This post is by Judy Quinn, Writer.
We interviewed Yamile Saied Méndez, author of the Horse Country series, as part of a series celebrating Hispanic and Latine Heritage Month. The titles we’re highlighting this month illuminate the diversity and breadth of the Hispanic and Latine experience, as well as the power of growing up in a multicultural household. The characters in these stories are exploring how their Latine heritage, their communities, and their interests and talents converge to make them who they are.
The first book in your series, Can’t Be Tamed, introduces protagonist Carolina Aguasvivas, a sixth grader growing up in Paradise Ranch, Idaho, where her parents live and work. A main plot point in the book is Carolina’s desire to ride a skittish thoroughbred named Velvet. What inspired you to take up the horse-book genre, which includes such classics as National Velvet, and make Latine characters central to the story? How do you think this enriches the genre for all readers?
I always write about topics I’m passionate about, and I have loved horses all my life, ever since I was a little girl in Argentina. Contrary to popular belief, soccer isn’t Argentina’s national sport—it’s pato (duck), a form of polo played by Indigenous riders and gauchos (the Argentine cowboy). As a child, I was also fascinated by horse books like The Black Stallion and The Saddle Club books, but the characters were never from my own background. I decided to create a fictional world that reflected what I saw in real life—children of all backgrounds becoming friends with horses and learning how to share that love with others.
In Can’t Be Tamed, Carolina also meets Chelsie Sánchez, the new ranch owner’s daughter, who, like Carolina, has a white mother and Latine father. The girls initially struggle to get along. What do you hope your readers learn from the characters’ similarities as well as their differences?
Sometimes, when people are from the same background, others assume they will immediately become best friends, but that is not always the case! I wanted to show that even though both girls have white mothers and Latine fathers, their life experiences could be vastly different. Also, I wanted to show how they can use their differences for a common good, which in this case was helping Velvet, the mare they both love.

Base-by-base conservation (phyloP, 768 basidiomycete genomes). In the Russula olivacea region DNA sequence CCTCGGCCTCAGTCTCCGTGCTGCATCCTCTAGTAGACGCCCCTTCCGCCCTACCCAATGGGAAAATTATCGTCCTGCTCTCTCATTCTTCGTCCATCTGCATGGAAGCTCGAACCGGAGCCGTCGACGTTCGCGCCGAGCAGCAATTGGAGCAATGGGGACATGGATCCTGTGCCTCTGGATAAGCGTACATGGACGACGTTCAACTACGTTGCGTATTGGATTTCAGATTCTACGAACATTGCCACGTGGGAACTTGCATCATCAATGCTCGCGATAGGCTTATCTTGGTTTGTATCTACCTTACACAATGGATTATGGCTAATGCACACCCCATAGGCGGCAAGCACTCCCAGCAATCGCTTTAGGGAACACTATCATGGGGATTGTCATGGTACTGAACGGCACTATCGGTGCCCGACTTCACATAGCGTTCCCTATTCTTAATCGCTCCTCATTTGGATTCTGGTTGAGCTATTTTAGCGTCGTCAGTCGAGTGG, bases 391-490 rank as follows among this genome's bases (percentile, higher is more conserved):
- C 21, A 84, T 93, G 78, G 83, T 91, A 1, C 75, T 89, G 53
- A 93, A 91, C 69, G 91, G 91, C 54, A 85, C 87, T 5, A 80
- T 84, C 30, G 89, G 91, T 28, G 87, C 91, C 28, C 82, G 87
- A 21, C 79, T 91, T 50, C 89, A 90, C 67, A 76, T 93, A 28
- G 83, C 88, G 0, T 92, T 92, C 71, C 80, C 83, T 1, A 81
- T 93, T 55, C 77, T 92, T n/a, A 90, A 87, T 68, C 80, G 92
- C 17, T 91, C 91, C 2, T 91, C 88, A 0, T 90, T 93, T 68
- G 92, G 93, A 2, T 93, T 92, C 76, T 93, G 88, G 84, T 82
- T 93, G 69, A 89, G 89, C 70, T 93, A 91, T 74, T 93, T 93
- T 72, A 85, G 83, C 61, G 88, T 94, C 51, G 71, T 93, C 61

The next books in the series focus on Carolina working with “sponsored students” who arrive to the ranch via its new Unbridled Dreams program. How are you seeking to expand the inclusiveness of the horse book genre here? Why do you think the horse world is such a powerful forum for finding common ground and healing?
Horses have a power to connect to people’s hearts and souls. I think it’s because of how vulnerable they are, but also how majestic!
Unfortunately, anything related to horses can be cost prohibitive to those people, especially children, who need their healing power the most! I wanted to show all the ways in which horses can be a part of life, which didn’t include a boarding school or expensive riding programs. Carolina and Chelsie are very aware of how the costs of taking care of a horse or pursing an activity with them can exclude so many children. They want to show ways in which children can enjoy being with horses, whether it’s riding or reading to them, and not necessarily having to be involved in a competitive sport.
You were born and raised in Argentina, lived most of your life in Utah, yet these books are set in in Idaho. Why was this change-up in locale important? How has your own background flavored this series?
I wanted to set the series in a place as beautiful as Argentina or Utah, and Idaho is the gem state for a reason! It’s the backdrop of many breathtaking views! It’s also close enough to Utah that I’m very familiar with it, and could write about it authentically, which is always one of my main goals in every story I tell. I also wanted to show how diverse the West is in general, again, contrary to people’s expectations.
I have so many ideas for Paradise Ranch, and I hope I get to tell them all! In the third installment, the sponsored student is a boy, Rockwell. Although the horse girl trope is very popular with horse books, the appeal of horses isn’t only limited to girls! I want to show a diverse group of friends, girls, and boys, learning from each other and the animals they love.